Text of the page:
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Pulmonary Ultrasound during COVID 19
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In practical terms, lung ultrasound (LUS) can be considered as an equally accurate alternative for CT in many situations where CT is not easily accessible or when molecular tests are not available. The use of lung ultrasound (LUS) as a triage tool has been proposed since the beginning of the COVID-19 pandemicand subsequent studies have confirmed its role. The high sensitivity of ultrasound for the superficial lesions of the lung from the interstitial stages represents its great value.

COVID-19 lung ultrasound imaging
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Update Date: 15 Apr 2022
Table of Contents

    1. Clinical Interpretation of Sonographic Interstitial Syndrome (SIS)

    Sonographic interstitial syndrome (SIS) is a non-specific echographic pattern. As it appears in various pathologies of the lung, its interpretation must include further information relating to its appearance and clinical context. Similarly, ultrasound COVID-19 findings, being also based on the presence of SIS, are not specific in themselves. To increase the specificity of ultrasound, when approaching SIS, it is important to focus on four steps in every situation:
    • Characteristics of the pleural line;
    • Characteristics of the artifacts;
    • Extension and distribution of SIS;
    • Relationships with clinical data and integrated multi-district sonography.

    1.1. Characteristics of the Pleural Line

    Once an US pulse reaches the visceral pleural surface it is near-totally reflected by the non-diseased lung because the size of the intra and interalveolar septa are relatively thin (with respect to the wave length of the carrier frequency). The US pulse meets a sort of air wall, it is near-totally reflected towards the probe and the outer lung surface is represented as a thick white line where the thickness of this line is related to the length of the US pulse. It is necessary, here, to highlight that the perceived thickness of the pleural line is, in theory, equal to the length of the US pulse. However, this is true only if the direction of the wave propagation is orthogonal to the pleural plane. When the insonation is not orthogonal, and, even more importantly, when the visceral pleura is not “healthy” (in the presence of slightly thickened interstitial spaces, for example), it can appear blurred and apparently thickened.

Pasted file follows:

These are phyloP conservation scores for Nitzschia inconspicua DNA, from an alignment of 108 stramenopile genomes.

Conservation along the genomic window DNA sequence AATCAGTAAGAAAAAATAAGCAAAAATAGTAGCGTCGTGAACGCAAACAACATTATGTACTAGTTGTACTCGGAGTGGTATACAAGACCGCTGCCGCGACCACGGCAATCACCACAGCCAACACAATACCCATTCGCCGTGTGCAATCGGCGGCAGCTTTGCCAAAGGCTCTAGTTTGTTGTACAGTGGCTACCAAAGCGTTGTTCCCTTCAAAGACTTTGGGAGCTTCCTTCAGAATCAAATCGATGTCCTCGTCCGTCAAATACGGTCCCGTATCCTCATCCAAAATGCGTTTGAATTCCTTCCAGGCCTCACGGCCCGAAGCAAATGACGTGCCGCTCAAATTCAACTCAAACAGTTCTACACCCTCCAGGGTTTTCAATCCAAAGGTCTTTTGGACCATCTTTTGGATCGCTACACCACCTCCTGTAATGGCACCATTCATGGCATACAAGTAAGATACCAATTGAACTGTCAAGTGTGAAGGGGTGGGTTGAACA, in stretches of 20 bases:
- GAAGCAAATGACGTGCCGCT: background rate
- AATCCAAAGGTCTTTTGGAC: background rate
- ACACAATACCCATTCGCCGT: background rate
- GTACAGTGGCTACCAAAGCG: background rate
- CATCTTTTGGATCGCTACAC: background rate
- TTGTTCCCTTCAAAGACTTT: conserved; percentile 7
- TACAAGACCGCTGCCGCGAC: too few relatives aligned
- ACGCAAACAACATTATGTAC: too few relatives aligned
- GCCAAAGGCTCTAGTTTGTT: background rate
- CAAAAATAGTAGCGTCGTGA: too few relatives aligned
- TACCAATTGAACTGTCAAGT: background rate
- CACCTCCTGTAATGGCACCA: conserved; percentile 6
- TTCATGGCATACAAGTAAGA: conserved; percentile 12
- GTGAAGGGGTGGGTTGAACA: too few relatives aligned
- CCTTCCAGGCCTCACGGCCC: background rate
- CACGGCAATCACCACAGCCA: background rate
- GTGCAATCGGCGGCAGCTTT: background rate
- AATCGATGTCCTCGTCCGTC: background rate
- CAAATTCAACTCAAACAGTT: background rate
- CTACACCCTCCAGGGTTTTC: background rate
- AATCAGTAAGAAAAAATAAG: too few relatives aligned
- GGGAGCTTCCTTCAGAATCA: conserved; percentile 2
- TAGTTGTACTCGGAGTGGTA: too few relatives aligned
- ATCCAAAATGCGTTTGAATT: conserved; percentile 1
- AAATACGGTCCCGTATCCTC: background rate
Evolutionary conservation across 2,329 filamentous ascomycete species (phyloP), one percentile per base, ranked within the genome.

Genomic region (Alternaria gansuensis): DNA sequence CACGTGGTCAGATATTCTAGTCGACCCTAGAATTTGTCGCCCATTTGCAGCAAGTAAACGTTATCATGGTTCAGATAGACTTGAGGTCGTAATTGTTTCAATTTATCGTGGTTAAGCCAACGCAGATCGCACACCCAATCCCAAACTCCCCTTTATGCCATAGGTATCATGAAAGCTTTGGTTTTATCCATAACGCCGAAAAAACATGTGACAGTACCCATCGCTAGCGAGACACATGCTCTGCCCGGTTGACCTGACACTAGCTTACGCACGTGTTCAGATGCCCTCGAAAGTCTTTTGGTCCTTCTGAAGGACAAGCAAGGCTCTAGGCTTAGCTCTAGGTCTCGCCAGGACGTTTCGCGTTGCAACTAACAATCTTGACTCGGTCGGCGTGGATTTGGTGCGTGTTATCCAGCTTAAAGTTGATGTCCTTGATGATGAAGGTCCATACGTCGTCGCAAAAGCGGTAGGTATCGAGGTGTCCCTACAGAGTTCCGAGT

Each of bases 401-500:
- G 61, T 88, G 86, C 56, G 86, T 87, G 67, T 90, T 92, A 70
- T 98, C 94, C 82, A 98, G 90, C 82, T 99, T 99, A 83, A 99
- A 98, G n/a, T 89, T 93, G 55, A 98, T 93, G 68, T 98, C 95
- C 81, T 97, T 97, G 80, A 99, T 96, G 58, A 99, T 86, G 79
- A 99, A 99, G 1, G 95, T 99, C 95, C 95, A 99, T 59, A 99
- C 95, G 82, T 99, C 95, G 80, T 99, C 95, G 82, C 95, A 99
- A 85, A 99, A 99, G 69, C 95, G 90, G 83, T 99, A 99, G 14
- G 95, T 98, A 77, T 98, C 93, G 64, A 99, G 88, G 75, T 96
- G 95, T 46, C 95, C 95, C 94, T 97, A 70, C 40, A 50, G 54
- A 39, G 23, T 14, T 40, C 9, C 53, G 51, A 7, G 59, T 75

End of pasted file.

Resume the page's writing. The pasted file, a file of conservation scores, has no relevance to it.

Where the pleura is not a good acoustic reflector, even in the absence of vertical artifacts, the signs to be taken into consideration are the blurred and thickened appearance of the pleural line and, as a consequence, the less evident replica and mirror effects of the parietal structures below it.
    The above is in agreement with known clinical experience. In acute cardiogenic pulmonary edema (ACPE), the pleural line is regular, smooth, linear, and with normal sliding. Generally, in primitive pulmonary interstitial diseases, the pleura contributes to the generation of artifacts, and is stably irregular, cobbled or even finely interrupted, especially in the basal regions [1][2][3]. Typical signs of ARDS are spared areas, and a normal or poorly altered pleural line with normal sliding next to areas with irregular pleura, which shows reduced or absent movements [4][5][6]. The pleural line is slight and focally irregular in score 1 COVID-19, and becomes progressively more irregular as the disease progresses.

    1.2. Artifacts’ Characteristics

    Different vertical artifacts are observed in acute cardiogenic pulmonary edema (ACPE), and acute respiratory distress syndrome (ARDS) or pulmonary fibrosis [4][7] .
    For ACPE (especially early ACPE), the lung architecture remains unchanged and shows only septal enlargement by transudate. The artifacts in early pulmonary edema are B-lines with their characteristic pleural point-like origin and brightness. In contrast, in pulmonary fibrosis, vertical artifacts are variable in morphology and distribution, and are often distinguishable by their low level of brightness and rapid attenuation.